In some cases, they also want personally identifiable information (PII), medical information, and other biometrics to commit identity theft or set up accounts under your name.

In other cases, hackers may want to leak information and expose your organization for one reason or another.

How to Protect Against Attack Vector Vulnerability 

There are many ways for hackers to gain access to your system. They typically try to expose your vulnerabilities, alter your security codes, disable your system, destroy it altogether, steal access, or otherwise gain unauthorized access to your networks, systems, and devices.

Attack vectors can be split into two groups:

Passive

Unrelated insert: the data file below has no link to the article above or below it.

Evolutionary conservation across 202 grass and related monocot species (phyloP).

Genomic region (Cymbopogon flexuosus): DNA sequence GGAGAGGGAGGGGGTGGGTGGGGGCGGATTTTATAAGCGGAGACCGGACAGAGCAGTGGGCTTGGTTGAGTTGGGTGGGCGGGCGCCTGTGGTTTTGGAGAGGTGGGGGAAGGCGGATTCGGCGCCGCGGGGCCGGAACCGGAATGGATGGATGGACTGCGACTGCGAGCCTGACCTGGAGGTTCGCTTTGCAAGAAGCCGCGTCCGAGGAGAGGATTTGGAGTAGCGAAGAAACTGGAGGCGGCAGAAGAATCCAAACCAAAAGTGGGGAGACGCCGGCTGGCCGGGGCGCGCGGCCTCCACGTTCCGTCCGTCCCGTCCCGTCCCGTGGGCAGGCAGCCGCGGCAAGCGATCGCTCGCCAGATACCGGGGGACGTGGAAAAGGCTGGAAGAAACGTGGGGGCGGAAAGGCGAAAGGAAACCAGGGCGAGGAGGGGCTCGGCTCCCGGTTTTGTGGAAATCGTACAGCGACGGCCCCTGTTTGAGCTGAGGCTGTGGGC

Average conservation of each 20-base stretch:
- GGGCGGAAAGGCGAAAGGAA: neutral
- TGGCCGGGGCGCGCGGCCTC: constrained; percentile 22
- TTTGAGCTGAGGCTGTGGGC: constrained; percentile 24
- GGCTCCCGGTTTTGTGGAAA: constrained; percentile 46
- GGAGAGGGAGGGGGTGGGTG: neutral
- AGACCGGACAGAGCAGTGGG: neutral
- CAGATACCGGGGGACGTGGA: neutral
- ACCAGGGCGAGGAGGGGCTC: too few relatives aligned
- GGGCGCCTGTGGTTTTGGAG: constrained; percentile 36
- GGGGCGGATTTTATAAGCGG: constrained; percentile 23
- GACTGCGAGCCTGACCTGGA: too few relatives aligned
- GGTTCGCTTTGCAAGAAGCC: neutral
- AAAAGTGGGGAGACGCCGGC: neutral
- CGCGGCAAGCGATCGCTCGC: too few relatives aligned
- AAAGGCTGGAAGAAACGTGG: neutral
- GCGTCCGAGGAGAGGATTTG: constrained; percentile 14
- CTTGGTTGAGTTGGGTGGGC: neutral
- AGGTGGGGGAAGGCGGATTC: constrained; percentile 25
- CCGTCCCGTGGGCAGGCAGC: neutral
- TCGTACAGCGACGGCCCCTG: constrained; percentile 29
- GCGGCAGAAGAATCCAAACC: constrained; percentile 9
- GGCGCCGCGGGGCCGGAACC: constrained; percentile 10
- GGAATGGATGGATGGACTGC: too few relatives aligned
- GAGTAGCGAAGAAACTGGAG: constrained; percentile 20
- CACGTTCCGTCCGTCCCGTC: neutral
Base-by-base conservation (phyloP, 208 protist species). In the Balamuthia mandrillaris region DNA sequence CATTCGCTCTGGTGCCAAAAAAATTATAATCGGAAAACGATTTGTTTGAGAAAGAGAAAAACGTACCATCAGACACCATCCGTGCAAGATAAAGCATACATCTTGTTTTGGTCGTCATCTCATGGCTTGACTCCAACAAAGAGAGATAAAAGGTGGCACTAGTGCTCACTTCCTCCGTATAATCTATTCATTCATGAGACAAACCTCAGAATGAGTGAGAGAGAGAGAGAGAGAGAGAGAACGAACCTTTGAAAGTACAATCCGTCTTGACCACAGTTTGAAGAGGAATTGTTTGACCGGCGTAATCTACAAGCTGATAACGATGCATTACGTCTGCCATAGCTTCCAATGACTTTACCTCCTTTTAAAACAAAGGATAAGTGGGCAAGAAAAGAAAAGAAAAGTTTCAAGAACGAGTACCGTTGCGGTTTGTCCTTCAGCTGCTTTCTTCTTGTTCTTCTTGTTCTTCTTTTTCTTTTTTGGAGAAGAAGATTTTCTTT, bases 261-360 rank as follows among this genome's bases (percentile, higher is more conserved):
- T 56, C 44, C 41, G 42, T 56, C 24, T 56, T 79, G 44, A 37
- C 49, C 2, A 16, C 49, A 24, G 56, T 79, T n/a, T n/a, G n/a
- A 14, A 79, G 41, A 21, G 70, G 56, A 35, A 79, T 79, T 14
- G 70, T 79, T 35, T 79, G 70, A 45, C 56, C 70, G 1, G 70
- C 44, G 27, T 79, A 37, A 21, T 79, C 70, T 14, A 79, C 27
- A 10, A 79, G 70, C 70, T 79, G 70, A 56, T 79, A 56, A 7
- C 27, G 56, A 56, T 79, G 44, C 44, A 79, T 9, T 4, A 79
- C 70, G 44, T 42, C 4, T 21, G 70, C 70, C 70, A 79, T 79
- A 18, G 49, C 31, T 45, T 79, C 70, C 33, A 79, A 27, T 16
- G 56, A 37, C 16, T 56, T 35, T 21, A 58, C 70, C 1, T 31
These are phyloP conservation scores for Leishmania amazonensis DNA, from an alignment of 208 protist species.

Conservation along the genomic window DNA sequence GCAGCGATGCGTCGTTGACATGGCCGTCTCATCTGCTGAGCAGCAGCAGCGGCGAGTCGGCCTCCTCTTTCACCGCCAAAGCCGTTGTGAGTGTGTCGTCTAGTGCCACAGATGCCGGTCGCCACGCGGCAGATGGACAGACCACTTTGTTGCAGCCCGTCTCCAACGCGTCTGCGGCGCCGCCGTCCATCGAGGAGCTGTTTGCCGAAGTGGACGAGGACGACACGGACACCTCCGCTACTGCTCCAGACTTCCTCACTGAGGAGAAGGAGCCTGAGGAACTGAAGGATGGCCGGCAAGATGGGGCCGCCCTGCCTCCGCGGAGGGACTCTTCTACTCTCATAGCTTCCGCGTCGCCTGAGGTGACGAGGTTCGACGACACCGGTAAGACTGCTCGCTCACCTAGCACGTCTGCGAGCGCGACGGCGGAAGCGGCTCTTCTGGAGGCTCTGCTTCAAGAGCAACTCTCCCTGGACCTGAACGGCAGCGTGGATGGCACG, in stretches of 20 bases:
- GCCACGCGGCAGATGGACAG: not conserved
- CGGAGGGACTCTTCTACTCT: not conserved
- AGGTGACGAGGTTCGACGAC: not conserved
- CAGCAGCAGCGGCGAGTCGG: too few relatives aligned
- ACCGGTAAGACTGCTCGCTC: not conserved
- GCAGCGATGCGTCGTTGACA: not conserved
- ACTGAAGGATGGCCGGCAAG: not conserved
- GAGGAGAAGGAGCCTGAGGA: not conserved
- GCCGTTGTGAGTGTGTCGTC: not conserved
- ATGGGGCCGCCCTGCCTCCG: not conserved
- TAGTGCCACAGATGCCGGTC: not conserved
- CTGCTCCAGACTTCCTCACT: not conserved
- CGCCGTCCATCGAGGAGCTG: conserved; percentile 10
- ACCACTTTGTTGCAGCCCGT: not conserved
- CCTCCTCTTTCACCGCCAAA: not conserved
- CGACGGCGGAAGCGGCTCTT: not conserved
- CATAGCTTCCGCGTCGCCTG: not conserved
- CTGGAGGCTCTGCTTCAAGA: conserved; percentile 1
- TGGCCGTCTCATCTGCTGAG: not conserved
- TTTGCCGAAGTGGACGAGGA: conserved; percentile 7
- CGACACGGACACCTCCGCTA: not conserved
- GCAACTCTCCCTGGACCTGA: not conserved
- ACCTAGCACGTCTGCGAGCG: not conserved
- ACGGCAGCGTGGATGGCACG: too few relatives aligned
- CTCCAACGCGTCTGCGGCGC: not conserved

•  Typosquatting
  •  Phishing
  •  Social engineering

Active

  •  Malware
  •  Exploiting unpatched security holes
  •  Email spoofing
  •  Man-in-the-middle attacks
  •  Domain hijacking
  •  Ransomware

What is Threat Hunting

According to research, hackers spend 191 days in your system before they are discovered. Threat hunting can track down these anomalies and hidden breaches before they cause more damage.

  • Install an automated security system with automated blocking, monitoring, firewalls, antivirus, endpoint management, network packet capture, and SIEM access
  • Access to threat intelligence resources to look up IP addresses, malware hashes, and indicators of compromise

Before you start to hunt down threats, you need to list out prioritized intelligence requirements (PIRs). These are questions that will help you discover threats.